Manipulation of stomata to increase yield potential in wheat (IWYP collaboration)
Maximising grain yield requires a careful balance between photosynthesis, water use efficiency (WUE) and maintaining optimal leaf temperature for photosynthesis. Stomata are a key determinant in these processes as they regulate the balance of CO2 uptake for photosynthesis, while minimising water loss and dehydration.
Stomatal conductance is controlled both by anatomical features (such as density on the leaf) and functional response to environmental stimuli. Stomatal patterning and changes in aperture are independent but linked mechanisms whereby plants can optimise gas exchange to increase CO2 capture for photosynthesis, and to control water loss and leaf temperature through transpiration.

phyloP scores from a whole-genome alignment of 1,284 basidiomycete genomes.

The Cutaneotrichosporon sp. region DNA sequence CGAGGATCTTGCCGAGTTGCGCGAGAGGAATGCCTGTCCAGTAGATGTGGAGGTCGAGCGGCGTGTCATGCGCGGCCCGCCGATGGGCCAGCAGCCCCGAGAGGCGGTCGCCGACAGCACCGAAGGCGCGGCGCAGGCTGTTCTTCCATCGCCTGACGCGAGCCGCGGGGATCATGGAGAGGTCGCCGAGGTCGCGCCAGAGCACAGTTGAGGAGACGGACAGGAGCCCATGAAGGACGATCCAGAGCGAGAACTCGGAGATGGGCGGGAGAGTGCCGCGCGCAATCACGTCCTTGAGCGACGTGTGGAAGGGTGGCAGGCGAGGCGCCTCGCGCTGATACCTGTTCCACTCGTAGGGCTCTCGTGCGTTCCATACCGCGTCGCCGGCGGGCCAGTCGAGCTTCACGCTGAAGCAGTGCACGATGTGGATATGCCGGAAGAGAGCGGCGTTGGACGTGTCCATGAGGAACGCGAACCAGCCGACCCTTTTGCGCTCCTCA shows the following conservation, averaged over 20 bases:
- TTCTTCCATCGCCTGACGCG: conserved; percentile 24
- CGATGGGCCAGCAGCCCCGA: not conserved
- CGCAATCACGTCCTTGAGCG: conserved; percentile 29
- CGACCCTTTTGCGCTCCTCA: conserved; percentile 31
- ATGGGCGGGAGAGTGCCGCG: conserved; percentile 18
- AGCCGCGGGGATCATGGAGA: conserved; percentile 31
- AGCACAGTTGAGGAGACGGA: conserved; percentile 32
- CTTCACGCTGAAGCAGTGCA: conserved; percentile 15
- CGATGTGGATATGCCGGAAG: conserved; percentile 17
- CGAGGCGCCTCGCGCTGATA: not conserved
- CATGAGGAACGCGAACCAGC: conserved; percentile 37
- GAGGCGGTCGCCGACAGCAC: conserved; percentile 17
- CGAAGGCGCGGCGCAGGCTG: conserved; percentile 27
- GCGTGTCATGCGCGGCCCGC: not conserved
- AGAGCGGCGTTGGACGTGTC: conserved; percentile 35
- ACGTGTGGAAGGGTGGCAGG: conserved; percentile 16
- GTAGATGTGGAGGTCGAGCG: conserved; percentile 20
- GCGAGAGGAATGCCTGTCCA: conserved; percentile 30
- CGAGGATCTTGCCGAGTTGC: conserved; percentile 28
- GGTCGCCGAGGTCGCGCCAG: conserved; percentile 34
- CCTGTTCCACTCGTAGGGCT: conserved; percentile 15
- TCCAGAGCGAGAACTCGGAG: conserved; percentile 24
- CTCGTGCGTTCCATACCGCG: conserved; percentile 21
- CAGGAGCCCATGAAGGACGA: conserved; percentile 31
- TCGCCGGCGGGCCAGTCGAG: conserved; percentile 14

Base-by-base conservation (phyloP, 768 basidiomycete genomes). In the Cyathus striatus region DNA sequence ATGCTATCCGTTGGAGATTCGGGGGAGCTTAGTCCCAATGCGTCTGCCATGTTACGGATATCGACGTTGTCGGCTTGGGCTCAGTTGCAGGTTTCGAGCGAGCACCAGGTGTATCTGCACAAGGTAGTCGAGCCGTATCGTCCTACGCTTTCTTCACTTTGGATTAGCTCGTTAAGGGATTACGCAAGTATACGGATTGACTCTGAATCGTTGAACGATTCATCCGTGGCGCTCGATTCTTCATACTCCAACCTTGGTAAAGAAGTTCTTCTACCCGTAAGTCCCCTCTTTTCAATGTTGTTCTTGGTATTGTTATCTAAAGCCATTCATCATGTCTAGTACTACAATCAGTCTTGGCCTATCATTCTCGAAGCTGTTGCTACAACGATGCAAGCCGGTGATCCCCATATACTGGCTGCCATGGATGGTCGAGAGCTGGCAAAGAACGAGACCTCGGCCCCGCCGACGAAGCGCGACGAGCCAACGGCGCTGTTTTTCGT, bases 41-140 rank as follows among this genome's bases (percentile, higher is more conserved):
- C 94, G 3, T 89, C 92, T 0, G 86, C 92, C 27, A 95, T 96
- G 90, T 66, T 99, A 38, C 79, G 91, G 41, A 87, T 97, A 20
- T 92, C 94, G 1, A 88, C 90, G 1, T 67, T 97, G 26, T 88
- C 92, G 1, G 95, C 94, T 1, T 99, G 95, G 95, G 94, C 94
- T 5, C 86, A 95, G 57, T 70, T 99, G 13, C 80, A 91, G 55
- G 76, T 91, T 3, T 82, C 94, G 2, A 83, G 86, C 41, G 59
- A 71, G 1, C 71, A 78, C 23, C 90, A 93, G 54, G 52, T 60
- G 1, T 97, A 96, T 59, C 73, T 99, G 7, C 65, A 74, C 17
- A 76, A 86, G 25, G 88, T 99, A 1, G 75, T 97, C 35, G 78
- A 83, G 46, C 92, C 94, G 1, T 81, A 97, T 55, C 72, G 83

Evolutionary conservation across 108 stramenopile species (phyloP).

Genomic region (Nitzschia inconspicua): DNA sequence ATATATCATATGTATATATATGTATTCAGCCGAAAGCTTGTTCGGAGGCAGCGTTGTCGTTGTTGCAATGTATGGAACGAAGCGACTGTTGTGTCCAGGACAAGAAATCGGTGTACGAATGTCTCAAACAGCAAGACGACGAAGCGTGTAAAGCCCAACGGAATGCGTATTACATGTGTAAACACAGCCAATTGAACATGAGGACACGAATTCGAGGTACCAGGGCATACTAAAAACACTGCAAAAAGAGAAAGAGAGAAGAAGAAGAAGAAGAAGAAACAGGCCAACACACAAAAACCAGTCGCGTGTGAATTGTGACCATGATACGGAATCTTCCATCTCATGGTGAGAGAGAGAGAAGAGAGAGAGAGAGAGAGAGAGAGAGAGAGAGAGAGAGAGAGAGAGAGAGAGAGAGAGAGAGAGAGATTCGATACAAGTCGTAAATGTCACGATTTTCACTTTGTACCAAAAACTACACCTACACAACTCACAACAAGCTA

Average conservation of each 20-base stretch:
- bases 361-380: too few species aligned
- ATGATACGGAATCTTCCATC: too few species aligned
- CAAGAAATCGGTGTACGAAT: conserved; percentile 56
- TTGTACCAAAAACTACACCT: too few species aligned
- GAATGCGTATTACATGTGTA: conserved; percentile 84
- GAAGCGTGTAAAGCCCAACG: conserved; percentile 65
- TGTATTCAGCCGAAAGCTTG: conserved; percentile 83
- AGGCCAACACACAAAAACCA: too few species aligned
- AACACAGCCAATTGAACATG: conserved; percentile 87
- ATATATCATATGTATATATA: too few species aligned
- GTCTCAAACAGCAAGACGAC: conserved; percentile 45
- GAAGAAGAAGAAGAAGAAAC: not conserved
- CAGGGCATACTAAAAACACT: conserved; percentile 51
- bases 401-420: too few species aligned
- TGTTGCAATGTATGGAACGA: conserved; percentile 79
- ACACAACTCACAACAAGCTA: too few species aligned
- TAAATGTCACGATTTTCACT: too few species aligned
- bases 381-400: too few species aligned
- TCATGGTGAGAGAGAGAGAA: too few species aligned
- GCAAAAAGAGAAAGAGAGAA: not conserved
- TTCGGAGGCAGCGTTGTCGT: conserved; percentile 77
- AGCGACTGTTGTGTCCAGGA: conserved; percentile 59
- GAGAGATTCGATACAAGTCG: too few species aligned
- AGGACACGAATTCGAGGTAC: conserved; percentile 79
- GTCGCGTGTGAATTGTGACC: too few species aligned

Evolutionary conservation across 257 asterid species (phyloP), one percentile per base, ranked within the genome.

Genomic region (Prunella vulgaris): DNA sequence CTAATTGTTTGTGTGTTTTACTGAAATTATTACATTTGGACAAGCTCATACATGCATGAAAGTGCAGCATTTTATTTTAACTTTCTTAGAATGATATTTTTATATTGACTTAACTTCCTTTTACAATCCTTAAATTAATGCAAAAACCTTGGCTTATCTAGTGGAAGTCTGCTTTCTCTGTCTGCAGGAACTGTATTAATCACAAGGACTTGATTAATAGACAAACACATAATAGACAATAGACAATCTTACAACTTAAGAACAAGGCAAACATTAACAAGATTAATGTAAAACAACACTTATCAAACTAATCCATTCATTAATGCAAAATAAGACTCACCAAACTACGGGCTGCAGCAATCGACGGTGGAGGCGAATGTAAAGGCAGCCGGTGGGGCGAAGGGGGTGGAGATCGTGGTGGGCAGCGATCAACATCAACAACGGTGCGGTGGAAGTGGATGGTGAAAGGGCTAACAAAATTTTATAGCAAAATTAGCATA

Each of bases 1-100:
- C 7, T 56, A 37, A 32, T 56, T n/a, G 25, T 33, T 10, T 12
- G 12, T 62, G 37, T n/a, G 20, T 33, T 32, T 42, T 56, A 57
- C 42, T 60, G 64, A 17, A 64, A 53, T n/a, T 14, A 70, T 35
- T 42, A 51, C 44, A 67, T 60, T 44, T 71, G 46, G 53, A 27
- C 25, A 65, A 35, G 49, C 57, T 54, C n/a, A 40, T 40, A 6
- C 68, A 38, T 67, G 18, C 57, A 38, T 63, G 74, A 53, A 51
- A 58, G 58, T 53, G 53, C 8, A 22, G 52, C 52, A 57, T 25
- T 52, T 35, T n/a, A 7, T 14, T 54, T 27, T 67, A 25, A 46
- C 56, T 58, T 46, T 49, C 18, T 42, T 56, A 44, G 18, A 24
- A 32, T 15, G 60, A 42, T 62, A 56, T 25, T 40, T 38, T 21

This project targets different genes in stomatal development and functional pathways using transgenic/mutagenic approaches to improve photosynthesis and yield potential in wheat as part of a germplasm development initiative and to better characterise these pathways in cereals. This project forms part of a larger effort under the International Wheat Yield Partnership (IWYP) that seeks to improve wheat yield potential.
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- The University of Adelaide
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